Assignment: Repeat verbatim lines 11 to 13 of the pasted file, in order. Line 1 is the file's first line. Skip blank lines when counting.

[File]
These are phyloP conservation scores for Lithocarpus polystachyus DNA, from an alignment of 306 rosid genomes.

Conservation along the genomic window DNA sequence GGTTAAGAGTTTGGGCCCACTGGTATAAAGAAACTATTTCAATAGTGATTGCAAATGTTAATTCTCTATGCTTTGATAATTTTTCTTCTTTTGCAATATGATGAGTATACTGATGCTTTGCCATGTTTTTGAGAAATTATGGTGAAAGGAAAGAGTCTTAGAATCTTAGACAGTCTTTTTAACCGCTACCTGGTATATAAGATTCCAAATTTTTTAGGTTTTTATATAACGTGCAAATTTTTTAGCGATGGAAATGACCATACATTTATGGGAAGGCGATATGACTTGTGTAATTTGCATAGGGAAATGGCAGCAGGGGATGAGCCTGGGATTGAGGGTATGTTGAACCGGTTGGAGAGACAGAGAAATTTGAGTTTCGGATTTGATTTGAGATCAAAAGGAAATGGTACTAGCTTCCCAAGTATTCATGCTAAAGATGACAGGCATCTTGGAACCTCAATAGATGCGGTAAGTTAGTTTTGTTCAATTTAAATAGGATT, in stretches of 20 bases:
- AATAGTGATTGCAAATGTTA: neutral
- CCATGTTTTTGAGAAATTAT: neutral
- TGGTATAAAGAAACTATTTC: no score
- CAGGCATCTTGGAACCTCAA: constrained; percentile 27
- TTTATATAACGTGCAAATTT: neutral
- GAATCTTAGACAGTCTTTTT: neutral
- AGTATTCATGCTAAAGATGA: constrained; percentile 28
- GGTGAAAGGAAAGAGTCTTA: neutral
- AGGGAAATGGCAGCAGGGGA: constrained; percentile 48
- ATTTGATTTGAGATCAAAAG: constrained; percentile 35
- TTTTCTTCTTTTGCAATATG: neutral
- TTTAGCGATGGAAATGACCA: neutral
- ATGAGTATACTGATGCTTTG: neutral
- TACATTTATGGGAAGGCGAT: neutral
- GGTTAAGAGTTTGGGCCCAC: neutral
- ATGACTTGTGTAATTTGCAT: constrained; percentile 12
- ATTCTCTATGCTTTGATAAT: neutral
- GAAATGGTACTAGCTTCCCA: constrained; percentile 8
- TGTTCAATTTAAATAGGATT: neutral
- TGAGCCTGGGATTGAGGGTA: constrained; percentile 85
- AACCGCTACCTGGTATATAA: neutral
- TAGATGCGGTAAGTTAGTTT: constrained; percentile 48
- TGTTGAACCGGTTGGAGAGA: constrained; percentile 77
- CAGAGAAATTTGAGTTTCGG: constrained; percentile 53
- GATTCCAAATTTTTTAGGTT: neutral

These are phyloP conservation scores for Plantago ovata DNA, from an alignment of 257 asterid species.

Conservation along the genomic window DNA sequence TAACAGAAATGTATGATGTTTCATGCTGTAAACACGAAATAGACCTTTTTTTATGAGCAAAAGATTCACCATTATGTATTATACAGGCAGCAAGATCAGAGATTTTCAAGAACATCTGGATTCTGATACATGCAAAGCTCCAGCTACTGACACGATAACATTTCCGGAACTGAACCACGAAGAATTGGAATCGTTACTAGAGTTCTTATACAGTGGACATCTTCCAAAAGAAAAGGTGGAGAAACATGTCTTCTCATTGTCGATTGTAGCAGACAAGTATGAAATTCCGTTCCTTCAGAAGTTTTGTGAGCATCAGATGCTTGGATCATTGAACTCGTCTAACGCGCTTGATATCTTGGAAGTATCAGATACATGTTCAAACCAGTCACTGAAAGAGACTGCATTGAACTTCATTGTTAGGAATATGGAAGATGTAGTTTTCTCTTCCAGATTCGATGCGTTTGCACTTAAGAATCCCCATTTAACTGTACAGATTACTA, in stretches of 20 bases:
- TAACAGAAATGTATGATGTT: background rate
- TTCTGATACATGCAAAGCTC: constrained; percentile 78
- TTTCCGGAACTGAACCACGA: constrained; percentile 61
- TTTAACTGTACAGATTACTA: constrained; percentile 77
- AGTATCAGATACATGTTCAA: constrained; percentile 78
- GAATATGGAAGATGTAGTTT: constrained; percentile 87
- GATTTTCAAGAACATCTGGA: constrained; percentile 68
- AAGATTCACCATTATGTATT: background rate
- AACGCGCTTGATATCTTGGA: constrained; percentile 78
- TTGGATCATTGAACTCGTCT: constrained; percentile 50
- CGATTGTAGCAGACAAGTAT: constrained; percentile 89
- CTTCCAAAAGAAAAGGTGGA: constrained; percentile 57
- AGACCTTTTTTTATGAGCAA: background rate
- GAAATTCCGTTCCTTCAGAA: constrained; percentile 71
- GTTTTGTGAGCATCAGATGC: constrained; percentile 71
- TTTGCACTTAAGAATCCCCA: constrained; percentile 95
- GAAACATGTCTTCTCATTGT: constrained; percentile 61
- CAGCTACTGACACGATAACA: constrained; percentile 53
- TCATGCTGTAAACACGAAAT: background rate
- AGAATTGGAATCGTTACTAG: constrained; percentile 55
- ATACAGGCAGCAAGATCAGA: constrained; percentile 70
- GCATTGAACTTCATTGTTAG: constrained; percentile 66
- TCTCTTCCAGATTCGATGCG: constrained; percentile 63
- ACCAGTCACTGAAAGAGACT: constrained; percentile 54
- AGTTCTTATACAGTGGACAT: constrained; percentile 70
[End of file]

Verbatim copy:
- AGGGAAATGGCAGCAGGGGA: constrained; percentile 48
- ATTTGATTTGAGATCAAAAG: constrained; percentile 35
- TTTTCTTCTTTTGCAATATG: neutral